Wednesday, October 31, 2012

Tree of Life

OneZoom: A Fractal Explorer for the Tree of Life

 Division of Biology, Imperial College London, Silwood J. Rosindell
1*L. J. Harmon2

We Can't See the Trees for the Data Top

Our knowledge of the tree of life—a phylogenetic tree summarizing the evolutionary relationships among all life on Earth—is expanding rapidly. “Mega-trees” with millions of tips (species) are expected to appear imminently (for example, see Unfortunately, there has so far been no practical and intuitive way to explore even the much smaller trees with thousands of tips that are now being routinely produced. Without a way to view megatrees, these wondrous objects, representing the culmination of decades of scientific effort, cannot be fully appreciated. The field really needs a solution to this problem to enable scientists to communicate important evolutionary concepts and data effectively, both to each other and to the general public.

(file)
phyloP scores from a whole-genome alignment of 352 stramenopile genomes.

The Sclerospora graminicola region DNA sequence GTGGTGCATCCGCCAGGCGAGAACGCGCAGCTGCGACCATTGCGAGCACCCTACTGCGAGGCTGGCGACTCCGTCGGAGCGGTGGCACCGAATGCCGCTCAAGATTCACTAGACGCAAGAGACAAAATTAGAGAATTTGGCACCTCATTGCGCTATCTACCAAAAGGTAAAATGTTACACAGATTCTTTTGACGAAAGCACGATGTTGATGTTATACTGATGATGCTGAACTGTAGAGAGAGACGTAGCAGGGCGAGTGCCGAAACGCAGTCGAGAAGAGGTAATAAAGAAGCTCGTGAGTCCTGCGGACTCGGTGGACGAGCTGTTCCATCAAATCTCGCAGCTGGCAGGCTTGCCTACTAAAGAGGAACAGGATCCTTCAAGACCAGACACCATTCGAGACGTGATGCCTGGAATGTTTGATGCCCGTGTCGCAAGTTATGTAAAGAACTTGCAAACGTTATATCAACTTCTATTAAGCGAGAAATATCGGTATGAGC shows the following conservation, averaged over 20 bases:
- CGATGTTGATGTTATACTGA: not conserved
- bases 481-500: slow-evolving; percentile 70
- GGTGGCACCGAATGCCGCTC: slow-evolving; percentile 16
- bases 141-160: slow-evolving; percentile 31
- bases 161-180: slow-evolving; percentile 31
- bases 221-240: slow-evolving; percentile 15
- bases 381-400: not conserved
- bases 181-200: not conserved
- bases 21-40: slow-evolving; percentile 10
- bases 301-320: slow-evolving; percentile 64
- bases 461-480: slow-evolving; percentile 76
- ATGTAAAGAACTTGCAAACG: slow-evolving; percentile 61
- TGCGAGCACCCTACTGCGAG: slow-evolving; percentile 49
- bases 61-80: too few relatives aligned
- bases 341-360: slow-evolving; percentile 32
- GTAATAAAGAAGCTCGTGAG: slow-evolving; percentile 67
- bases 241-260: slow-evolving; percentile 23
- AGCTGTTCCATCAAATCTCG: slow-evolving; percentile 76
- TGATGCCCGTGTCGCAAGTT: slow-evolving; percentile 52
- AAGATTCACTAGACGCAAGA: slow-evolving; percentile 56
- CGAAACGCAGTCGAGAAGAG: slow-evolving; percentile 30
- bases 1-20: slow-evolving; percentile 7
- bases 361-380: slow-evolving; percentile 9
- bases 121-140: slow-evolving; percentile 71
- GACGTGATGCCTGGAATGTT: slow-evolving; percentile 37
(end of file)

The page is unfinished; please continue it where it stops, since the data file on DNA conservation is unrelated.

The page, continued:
Just like Google Earth changed the way people look at geography, a sophisticated tree of life browser could really change the way we look at the life around us . . . Our advances in understanding evolution are moving really fast now, but the tools for looking at these big trees are lagging behind. (Westneat in[1], February 2009)
Displaying large trees is a hard problem that has so far resisted solution. We are still waiting for the equivalent of a Google Maps. (Page in [2], June 2012)
In this manuscript, we introduce a new approach that solves the problem. Trees with millions of tips, richly embellished with additional data, can now be easily explored within the web browser of any modern hardware with a zooming user interface similar to that used in Google Maps./.../


  • Editorial

Exosomes: Cell Garbage Can, Therapeutic Carrier, or Trojan Horse?

  1. Duncan J. Stewart2
+Author Affiliations
  1. 1 University of Ottawa, Ottawa, Ontario, Canada;
  2. 2 Children's Hospital of Eastern Ontario Research Institute, Ottawa, Ontario, Canada
  1. * Corresponding author; email: